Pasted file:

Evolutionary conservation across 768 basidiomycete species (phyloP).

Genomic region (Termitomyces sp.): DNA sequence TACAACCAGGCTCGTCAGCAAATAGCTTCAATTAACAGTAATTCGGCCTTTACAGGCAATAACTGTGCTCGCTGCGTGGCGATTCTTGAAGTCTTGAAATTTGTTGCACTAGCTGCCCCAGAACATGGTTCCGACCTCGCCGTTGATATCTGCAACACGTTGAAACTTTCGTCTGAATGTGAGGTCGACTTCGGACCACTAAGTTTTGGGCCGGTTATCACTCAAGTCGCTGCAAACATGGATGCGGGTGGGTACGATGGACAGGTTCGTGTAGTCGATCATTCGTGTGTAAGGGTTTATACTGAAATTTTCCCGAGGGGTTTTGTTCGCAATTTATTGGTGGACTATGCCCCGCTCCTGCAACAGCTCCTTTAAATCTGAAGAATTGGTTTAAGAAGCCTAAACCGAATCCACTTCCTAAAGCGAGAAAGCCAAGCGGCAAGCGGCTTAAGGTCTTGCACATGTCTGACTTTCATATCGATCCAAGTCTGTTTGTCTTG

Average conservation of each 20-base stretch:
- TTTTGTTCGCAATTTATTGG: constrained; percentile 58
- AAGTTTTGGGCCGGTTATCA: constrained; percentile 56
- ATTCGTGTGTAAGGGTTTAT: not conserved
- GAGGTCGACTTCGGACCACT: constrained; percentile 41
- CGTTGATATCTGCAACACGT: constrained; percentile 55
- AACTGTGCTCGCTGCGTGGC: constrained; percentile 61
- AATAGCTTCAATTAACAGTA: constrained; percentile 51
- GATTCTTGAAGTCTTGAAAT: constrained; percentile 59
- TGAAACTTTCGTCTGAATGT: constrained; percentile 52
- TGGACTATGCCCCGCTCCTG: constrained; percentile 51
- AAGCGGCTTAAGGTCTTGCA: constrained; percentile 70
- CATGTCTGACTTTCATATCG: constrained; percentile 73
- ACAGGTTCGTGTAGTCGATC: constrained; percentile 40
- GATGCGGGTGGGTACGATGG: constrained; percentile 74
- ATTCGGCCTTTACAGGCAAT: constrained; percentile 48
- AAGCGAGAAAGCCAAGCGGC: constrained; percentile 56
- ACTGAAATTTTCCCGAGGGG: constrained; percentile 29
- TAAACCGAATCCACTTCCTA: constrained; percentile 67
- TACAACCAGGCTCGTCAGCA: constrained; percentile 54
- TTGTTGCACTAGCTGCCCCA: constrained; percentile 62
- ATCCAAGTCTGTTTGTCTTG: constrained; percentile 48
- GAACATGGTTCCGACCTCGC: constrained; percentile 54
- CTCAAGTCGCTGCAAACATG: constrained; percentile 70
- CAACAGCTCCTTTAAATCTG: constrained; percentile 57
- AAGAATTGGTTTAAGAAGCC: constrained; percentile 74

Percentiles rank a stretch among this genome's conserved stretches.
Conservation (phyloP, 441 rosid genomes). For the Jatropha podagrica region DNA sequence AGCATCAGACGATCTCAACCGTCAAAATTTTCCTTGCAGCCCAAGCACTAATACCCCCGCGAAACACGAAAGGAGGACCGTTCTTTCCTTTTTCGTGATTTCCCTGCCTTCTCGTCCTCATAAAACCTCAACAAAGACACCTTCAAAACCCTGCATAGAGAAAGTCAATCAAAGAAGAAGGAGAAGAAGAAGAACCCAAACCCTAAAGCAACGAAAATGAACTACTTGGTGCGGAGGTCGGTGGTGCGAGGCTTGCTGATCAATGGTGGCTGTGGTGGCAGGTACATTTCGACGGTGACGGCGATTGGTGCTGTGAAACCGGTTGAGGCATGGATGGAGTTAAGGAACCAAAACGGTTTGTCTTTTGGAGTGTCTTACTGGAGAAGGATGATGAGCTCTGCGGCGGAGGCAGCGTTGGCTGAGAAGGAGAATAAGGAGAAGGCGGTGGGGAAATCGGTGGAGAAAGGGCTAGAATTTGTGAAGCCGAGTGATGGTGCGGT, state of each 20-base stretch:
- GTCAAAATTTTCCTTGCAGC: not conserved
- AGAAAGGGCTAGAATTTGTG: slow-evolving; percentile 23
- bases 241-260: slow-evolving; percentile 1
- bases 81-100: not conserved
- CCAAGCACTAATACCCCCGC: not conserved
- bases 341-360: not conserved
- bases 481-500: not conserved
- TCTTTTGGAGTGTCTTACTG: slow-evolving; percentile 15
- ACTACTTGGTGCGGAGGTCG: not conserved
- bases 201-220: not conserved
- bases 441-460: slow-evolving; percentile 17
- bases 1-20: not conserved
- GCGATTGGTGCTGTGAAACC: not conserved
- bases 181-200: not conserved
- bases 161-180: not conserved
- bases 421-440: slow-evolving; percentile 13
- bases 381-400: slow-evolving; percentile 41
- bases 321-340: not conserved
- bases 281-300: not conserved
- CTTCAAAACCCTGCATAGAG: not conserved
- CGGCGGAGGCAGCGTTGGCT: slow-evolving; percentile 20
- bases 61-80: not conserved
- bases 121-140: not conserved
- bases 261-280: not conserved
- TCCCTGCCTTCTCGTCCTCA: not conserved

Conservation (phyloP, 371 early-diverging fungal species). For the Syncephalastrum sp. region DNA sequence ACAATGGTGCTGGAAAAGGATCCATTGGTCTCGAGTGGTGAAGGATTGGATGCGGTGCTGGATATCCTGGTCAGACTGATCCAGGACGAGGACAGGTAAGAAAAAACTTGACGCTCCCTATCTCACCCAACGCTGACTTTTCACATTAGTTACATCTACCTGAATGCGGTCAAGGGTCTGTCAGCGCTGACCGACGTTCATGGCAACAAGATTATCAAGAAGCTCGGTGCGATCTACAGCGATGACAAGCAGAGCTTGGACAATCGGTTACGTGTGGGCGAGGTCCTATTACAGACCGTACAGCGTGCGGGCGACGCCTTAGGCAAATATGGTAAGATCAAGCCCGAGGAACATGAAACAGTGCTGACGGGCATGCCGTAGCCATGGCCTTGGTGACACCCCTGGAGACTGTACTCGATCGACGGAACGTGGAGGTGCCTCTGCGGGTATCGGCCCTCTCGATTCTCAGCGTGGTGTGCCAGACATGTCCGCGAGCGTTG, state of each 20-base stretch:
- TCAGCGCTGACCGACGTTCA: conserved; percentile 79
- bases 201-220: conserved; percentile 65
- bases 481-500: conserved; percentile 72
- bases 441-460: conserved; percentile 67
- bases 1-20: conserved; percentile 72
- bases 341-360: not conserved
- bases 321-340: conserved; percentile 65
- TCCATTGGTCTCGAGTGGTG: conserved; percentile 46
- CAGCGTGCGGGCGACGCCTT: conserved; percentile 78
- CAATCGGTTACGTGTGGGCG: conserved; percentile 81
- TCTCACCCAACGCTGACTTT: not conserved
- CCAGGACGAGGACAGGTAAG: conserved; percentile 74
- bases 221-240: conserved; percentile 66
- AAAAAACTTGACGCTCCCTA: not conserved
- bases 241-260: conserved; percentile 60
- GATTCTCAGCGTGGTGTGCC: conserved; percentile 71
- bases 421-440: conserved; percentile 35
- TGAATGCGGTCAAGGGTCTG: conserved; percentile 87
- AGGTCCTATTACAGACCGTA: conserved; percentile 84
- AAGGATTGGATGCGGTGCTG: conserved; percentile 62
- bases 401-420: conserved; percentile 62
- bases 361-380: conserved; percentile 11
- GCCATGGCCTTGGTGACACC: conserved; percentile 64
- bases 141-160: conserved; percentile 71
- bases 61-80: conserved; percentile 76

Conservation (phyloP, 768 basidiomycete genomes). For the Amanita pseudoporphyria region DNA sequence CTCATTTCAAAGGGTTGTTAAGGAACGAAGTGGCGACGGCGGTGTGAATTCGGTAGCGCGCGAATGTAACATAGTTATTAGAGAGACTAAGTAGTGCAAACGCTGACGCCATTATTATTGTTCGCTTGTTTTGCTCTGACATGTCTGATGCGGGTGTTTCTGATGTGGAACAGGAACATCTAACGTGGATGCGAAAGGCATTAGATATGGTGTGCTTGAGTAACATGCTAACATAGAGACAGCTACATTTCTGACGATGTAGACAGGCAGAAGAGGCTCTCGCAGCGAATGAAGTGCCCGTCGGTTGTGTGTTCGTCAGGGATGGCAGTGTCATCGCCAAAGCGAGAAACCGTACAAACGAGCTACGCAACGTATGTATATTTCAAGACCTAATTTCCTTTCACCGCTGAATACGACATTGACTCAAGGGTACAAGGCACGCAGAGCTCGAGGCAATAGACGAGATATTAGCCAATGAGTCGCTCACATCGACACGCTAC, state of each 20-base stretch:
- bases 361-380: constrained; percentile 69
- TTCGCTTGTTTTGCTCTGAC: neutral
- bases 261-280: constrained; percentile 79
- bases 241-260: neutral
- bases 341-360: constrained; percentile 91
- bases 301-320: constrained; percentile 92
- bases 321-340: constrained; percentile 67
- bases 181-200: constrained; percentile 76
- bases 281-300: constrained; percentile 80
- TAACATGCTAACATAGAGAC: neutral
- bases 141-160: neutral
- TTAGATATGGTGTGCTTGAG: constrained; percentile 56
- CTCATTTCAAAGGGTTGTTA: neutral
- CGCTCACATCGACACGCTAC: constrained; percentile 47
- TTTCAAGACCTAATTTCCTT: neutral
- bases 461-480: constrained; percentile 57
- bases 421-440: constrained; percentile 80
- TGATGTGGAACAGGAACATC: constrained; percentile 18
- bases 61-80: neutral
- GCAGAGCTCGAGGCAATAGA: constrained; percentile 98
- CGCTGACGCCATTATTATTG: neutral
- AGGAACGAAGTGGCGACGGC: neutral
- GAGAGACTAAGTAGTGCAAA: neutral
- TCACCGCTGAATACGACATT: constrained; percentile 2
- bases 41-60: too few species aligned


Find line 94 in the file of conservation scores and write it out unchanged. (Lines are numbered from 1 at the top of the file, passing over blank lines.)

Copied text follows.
- TTAGATATGGTGTGCTTGAG: constrained; percentile 56